So he arrived. He met with me for 10 minutes. Said I was qualified to come back and work for them again (ever mind that I had already worked for that college for 10 years — and had taken a hiatus of five while I taught at geographically more convenient colleges).
So the word “educate” for me, this morning, was like a waving flag in front of the face of a bull. (BTW, it doesn’t have to be red; red just plays better for the crowd.)
Teaching is a joke. Teachers are tools. The pay is awful. The lack of respect is worse. The last 20 years of government interference and the emphasis on testing has caused serious harm. The fact that students believe (and maybe they’re right) they can learn more from Google than from a teacher is awful. I was conned over and over by the “I’ve learned more from you than anyone in my life” “This is the only good class I’ve taken at this college” — if I’d been paying attention I would have thought, “Wait, that’s just ONE kid.”
But the ultimate con, “If you reach one student, you’ve succeeded” is tattooed on the inside of every teachers’ eyelids. Mine too.
I wish I had my life back. I’d have taken that job with Boojum Adventures and led guided horseback tours of Mongolia instead. Yeah. I was offered that back in 1985. 😦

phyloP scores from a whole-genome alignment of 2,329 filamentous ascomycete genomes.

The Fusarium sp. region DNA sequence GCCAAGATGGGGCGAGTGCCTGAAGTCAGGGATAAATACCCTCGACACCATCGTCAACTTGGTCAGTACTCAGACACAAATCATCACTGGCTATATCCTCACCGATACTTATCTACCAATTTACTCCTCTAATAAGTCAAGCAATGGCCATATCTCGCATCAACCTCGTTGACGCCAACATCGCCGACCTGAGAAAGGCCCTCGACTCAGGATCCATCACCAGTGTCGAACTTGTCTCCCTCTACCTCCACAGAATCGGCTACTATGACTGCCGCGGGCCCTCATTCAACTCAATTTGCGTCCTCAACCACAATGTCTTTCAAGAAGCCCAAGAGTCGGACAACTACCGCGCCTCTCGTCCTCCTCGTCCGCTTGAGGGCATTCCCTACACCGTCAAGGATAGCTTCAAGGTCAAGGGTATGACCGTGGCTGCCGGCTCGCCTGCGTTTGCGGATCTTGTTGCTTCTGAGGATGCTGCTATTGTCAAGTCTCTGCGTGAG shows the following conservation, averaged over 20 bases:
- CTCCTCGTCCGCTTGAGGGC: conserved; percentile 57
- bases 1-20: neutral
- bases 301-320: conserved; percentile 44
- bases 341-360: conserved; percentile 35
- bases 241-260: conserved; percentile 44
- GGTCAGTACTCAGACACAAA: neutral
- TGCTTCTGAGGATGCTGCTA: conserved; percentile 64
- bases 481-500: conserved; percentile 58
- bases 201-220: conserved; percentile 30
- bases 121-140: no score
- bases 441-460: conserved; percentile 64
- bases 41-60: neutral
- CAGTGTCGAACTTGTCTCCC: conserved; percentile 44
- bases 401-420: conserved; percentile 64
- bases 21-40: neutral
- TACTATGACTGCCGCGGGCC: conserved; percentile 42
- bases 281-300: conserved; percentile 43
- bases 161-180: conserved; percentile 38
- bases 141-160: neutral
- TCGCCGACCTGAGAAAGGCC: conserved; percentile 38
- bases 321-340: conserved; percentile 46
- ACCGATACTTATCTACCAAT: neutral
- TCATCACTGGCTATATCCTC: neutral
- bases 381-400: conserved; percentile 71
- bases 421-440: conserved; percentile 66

“Well, some animals can’t ‘amble’. A snake, for instance, or an ant. It’s a kind of walking that’s slow and loose and hasn’t got any destination, necessarily. Some animals often amble — like a giraffe, a horse, a cow. A sheep could, but probably doesn’t.”
“Why snake can’t amble?”
“C’mon Rahim, that’s just silly. You can figure that out.”
“Rahim, a snake can’t walk,” whispers helpful Korean girl.
“Oh, right. My bad! But ant can walk. Why can’t ant amble?”
“It’s not their nature. They have these little short legs, they move very fast all the time and they always have a reason to go somewhere.”
I wonder if everyone who retires from a consuming and intense career that they love needs a lot of time, not just to deal with the big change retirement involves, but to fully understand what they did for however long they did it.
I taught words, writing, ultimately, mostly freshman composition, but that isn’t all I taught. My career — once I left grad school — was first as a teacher of English as a second language.